One of the things that’s exciting to me about this space is the possibility of sharing it with multiple voices, through comments, through the bulletin board, through open letters and through posts like this. Christine is a respected colleague and a good friend, and I was delighted when she accepted my invitation to write something (anything!) for the Performance Club. There are lots of different ways to come at arts writing. Christine and I both do so from a belief in criticism as an art in itself, and specifically from the poet-critic tradition; reading her I can see how deeply her practice as a poet influences and informs the way she responds to the internal logic and structures of contemporary performance. It’s a delight to be able to publish her here. -clr
Laura Arrington’s self-help hysterics…antics
the art of losing’s not too hard to master
though it may look like…like disaster.
So writes Elizabeth Bishop in her poem, One Art, a poem about embracing the art of losing, even if it means making an irresolvable mess. This is an apt description for Laura Arrington’s Hot Wings, which kicked off American Realness on Thursday night, tackling hopeless stereotypes about women: self-help, hysteria, uncontrollable sexual urges, Mother Nature, and failure, to showcase a pseudo-feminist variety show of sorts. The results are funny, ridiculous, obnoxious, and overall, too smug for my taste.
Arrington opens up the performance by introducing herself and inviting audience members to come on stage and lie down: “Breathe. Close your eyes and notice how your body feels.” The lights are off and Joe Cocker’s Up Where We Belong plays in the background for some “smooth listening.” Atosa Babaoff, Rachael Dichter, Liz Tenuto, and Mica Sigourney (in drag) enter the stage in the dark and lie alongside the scattered audience members. As the lights gradually brighten, you can see that they are wearing green and brown leotards and black heels while walking on their hands and feet in high upside down letter V’s. Their sultry voices whisper empty cultural signifiers like, “grad student…house…apartment….Barcelona…” and “communications consultant”, a reference to MASH, the children’s game that is played in jest to predict one’s future.
After the audience members return to their seats the women engage in a series of runway walks, orgasmic moans, bodily microphone thumping, giddiness and alternate modes of “craziness” (in case you don’t get that, they all break out into a montage screaming. “I’m not crazy! You’re crazy!”). Tenuto begs stuffed animals for guidance while Babaoff holds onto her tongue, bringing to mind Disney princess movies like Snow White and Sleeping Beauty, in which friendly forest creatures assist their heroines with domestic chores They lean against the back wall and glare at the audience with attitude and angst, reminiscent of the movie poster for Bridesmaids. They also baby talk…a lot.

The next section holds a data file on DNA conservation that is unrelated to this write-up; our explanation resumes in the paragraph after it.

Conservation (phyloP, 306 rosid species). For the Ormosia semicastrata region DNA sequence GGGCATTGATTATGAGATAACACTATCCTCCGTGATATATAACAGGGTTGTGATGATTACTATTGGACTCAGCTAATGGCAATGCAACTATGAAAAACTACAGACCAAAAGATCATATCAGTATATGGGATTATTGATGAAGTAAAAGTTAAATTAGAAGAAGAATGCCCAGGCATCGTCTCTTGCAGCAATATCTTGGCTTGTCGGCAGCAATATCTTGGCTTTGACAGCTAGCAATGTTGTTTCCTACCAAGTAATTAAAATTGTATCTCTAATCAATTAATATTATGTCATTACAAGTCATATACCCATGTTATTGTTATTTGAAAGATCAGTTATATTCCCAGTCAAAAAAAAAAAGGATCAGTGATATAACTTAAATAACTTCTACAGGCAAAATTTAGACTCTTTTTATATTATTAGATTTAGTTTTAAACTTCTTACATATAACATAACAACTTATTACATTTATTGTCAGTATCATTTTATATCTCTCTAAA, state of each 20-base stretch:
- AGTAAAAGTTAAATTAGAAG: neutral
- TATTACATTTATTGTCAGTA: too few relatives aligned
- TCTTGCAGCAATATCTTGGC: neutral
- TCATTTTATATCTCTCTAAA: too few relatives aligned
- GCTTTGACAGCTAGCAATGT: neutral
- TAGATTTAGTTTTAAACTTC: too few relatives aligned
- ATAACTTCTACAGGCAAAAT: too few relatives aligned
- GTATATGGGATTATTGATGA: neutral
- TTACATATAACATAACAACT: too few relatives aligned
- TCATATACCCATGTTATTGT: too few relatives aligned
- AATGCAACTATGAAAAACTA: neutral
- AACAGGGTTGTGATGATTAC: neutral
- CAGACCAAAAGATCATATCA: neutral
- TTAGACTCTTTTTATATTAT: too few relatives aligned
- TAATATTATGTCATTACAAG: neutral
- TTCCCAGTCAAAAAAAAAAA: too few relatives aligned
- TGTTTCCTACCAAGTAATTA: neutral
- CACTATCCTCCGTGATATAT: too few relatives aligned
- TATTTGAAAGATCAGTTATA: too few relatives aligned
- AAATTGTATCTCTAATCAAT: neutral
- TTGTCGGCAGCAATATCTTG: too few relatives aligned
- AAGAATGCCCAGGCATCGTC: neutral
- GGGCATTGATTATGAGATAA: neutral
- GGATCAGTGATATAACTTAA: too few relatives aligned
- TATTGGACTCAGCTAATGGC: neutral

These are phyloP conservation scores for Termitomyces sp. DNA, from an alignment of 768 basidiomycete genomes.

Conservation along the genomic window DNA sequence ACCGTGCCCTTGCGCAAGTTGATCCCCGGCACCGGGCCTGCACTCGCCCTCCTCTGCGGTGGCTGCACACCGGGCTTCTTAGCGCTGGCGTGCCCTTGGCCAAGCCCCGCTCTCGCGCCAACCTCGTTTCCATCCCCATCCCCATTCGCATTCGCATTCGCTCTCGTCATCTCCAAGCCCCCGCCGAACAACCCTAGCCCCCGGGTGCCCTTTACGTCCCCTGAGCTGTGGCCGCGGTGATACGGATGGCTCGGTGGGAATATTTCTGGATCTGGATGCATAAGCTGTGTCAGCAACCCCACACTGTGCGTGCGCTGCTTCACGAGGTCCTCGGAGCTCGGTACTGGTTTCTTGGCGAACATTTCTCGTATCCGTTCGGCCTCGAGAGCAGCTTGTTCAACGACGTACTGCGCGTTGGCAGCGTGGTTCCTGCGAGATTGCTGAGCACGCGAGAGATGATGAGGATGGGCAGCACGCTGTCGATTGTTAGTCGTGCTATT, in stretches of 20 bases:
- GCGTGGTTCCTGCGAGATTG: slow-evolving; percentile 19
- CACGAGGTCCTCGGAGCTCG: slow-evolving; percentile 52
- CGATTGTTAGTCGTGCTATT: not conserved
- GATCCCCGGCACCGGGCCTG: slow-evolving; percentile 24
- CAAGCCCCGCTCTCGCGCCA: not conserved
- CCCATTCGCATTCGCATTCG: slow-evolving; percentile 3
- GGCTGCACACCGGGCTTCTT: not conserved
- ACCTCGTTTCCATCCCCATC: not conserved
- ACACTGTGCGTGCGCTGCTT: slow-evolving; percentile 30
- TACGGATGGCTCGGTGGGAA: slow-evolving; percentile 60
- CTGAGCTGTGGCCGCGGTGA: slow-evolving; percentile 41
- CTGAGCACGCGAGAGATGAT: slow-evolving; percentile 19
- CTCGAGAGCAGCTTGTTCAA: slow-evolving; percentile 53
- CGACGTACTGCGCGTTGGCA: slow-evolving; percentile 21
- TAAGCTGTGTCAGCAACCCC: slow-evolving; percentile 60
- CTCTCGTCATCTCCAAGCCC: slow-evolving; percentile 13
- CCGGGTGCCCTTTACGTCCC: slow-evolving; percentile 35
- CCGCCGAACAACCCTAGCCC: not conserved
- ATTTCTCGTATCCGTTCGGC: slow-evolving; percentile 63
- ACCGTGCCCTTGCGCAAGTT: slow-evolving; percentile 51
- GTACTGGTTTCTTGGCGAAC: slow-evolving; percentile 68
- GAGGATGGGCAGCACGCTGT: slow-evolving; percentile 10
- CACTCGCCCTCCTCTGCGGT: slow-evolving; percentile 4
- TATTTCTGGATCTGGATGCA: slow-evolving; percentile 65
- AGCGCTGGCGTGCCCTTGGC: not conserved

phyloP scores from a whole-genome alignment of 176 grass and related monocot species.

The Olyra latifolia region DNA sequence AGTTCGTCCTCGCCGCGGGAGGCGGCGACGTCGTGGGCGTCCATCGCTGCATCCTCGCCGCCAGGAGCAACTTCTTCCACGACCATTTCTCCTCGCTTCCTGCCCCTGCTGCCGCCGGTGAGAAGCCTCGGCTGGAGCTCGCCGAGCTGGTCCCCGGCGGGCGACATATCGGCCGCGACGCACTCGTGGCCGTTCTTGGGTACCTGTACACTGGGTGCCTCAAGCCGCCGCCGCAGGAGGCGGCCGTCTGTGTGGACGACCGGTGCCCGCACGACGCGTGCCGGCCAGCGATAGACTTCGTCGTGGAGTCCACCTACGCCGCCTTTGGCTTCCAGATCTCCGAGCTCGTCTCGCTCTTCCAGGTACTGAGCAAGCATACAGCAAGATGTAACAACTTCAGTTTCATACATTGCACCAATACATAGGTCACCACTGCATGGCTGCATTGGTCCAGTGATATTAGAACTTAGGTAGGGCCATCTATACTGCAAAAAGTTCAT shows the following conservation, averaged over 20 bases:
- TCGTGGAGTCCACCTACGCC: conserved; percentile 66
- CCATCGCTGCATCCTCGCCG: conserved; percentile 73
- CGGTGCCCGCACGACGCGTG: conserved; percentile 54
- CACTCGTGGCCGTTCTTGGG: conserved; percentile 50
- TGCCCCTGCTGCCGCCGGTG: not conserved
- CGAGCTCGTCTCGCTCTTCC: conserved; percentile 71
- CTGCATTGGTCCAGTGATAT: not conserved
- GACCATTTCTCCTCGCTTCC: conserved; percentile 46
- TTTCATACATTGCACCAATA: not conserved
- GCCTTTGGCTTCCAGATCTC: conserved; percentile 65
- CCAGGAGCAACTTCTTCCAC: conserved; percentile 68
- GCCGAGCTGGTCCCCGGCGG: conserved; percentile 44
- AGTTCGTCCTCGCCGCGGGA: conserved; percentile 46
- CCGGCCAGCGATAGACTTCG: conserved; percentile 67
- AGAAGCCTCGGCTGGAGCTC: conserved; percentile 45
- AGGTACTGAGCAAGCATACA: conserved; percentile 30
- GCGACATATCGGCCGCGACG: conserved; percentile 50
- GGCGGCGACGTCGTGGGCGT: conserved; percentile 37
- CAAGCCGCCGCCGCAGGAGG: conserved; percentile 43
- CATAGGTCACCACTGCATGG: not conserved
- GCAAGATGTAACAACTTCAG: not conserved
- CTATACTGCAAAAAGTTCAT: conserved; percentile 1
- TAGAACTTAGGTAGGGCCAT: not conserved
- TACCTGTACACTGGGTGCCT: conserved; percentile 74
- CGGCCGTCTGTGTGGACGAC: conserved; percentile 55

I want to like Hot Wings, and to a certain extent, I appreciate where it’s coming from and the issues that are being interrogated. But the performance feels disingenuous, trying to be more gender-aware than it actually is. By replicating and exaggerating common notions surrounding female identity as a lazy means of critiquing them, Arrington is perpetuating these shallow misconceptions.
It also doesn’t help that many of the sketches in Hot Wings feel arbitrary and abrupt, especially at the end when Tenuto, in white leggings, faux-fur shrug, and white wig, breathes angrily into the microphone like a demonized gremlin. Or that Dichter closes the piece by performing a naked solo to Tori Amos’ Winter with a plastic white deer, her legs standing in for its missing hind ones (I love Tori, but unfortunately this evokes every stereotype of ‘90s feminism ever conceived).
My feeling about Arrington is that she’s off to a good start, but still has a ways to go. Ideas need to be more fleshed out; boundaries need to be pushed further; and seriously, enough with the baby talk.
The need for speed and love
How is intimacy compromised in a technologically mediated world ripe with yearning for the possibility of the future?
Big Art Group’s Broke House dramatizes the cultural threshold of delusion, technology, and our contemporary socio-economic state. Manny, Irena, Jerry, and two drag queens in plastic bag bustiers live in a skeletal house while being filmed by Dave, a documentarian. The stage set is composed of textiles hanging from a cubicle structure that slowly gets dismantled throughout the performance. Activity taking place in the “back rooms” is viewed via live camera feeds projected on large screens.
Manny, Irena (“Ree Ree”), and Jerry have dreams of another life: Irena is in love with a man she met on the internet from Nigeria and Jerry is in love with Irena, while Manny envisions a future with Dave, the documentarian. All are frantic and frustrated in their current schizophrenic state. Irena needs a new job so she can go to Nigeria, Jerry hasn’t been paid in six months, and Manny is trying to hold it all together for the documentary while hiding the fact that the house is facing foreclosure.